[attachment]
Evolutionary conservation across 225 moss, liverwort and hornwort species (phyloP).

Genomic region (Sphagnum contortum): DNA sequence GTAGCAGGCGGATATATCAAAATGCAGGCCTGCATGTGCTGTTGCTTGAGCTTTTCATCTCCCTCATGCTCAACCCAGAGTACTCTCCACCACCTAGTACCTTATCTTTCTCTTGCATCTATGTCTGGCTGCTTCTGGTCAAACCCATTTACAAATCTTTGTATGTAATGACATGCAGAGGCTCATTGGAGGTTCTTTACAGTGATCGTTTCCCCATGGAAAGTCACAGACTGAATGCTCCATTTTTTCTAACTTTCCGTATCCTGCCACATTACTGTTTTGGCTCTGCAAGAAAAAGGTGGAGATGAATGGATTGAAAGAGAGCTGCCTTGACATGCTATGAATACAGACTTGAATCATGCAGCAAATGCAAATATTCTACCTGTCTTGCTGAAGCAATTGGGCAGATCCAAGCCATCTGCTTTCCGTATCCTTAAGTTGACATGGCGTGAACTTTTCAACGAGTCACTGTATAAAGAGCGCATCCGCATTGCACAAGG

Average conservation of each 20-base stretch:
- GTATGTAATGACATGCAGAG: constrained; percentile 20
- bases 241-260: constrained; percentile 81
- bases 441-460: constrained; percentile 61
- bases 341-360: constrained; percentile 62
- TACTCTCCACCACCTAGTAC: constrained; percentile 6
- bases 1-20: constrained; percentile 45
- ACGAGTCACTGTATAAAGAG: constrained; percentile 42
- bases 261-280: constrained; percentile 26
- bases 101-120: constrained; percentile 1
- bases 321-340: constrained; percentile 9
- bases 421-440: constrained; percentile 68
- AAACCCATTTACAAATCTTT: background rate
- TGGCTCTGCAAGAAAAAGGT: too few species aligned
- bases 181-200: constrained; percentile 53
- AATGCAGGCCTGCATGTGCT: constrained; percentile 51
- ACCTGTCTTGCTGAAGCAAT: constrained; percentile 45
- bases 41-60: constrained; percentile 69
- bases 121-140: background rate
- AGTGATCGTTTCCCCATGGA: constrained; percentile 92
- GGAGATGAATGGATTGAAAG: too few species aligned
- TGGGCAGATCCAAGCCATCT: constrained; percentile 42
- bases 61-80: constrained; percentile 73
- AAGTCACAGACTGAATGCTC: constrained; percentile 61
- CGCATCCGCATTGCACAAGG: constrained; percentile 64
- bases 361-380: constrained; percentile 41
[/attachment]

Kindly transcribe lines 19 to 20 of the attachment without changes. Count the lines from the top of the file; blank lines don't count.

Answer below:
- ACCTGTCTTGCTGAAGCAAT: constrained; percentile 45
- bases 41-60: constrained; percentile 69